Heroin is cheaper for consumers than most pharmaceuticals, but it still yields hefty profits for the dudes at the top of the supply chain.  Hawkers on the street eke out sub-minimum wage, but they can see the big money at the top and dream the dream.  And those hefty profits have lured bad men with guns to the trade.  Feel free to read my recent post on Ioan Grillo’s Gangster Warlords here.

So, there’s a lot of money involved.  And the product is illegal, which means there are no state-sanctioned protections for that money.  Inevitably, this leads to violence.  That’s what the Times article was about.  Nothing you wouldn’t expect.

What struck me was this line:

Mr. Slay in conversation with U.S. Sen. Clarie McCaskill (Flickr).

“These heroin addicts are daughters, sons, husbands, wives, or, in my case, a brother,” Mr. Slay [the mayor of St. Louis, whose brother was arrested for possession] told reporters last month.

It’s nice that Mr. Slay is able to distinguish these addicts from the addicts of the past, who were all robots, test-tube babies, science experiments gone wrong, and other socially-isolated monstrosities.  Or, wait.  No.  Those heroin addicts were minorities, as opposed to daughters, sons, husbands, wives, or brothers.  Which was why they deserved incarceration, as opposed to the treatment options that have been vociferously proposed recently.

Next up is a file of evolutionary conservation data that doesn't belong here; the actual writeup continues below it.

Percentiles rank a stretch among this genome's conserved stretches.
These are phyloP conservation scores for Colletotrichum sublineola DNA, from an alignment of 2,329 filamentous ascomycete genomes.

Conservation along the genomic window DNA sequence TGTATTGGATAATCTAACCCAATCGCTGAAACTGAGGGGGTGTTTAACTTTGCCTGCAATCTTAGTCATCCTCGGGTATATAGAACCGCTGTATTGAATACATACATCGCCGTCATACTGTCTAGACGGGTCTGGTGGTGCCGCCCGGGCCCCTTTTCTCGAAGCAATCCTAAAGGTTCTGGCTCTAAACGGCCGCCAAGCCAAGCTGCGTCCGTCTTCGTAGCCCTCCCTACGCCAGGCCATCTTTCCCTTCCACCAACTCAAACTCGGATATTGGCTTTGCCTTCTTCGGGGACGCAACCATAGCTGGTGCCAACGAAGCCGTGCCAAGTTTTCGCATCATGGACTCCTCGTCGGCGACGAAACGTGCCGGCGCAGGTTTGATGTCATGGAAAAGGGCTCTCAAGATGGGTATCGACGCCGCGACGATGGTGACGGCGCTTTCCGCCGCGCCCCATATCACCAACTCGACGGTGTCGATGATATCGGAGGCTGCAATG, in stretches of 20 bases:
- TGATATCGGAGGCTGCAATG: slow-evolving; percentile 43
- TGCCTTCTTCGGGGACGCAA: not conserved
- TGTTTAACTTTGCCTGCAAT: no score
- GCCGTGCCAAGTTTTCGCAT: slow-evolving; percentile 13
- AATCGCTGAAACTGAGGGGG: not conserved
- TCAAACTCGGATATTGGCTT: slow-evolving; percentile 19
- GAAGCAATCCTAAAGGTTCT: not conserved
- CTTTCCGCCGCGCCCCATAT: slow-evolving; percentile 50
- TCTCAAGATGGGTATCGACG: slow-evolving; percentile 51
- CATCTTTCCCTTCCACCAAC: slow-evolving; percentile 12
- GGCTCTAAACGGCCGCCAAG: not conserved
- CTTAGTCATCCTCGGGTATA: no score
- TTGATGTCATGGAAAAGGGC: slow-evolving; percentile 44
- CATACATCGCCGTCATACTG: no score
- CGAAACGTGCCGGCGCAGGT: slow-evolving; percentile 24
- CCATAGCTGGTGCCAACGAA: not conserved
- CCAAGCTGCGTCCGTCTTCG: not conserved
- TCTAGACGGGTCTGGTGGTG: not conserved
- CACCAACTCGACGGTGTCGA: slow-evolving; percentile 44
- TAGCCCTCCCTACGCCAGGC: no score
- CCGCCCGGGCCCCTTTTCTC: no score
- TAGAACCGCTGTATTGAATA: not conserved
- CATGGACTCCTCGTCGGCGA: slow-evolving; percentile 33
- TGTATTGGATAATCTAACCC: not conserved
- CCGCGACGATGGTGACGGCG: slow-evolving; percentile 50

And even that was never true.  The popular misconception was that most heroin users were black people.  But, even when our brutal imprisonment of drug addicts was at its peak, it’s unlikely that more than about 15% of heroin users were black.  All the statistics are vaguely suspect — it’s not easy to study criminal behavior — but most data suggest roughly equal rates of heroin abuse across ethnicities.

Graph on the left by Timeshifter (Wikipedia).

Black users were over-represented in prisons, but that’s because our criminal justice system (from police officers to district attorneys to judges) views black people’s drug use as scarier than drug use by “these heroin addicts.”  The mothers and sons and brothers.

(It’s perhaps worth noting that, although heroin use does not seem to enrich for any particular ethnicity, it is inversely correlated with wealth.  People with money can afford prescription painkillers.)

I’m not upset that politicians are finally willing to acknowledge that drug users have families.  Or that drug users deserve our compassion and mercy.  It’s true.  They do.

They always have.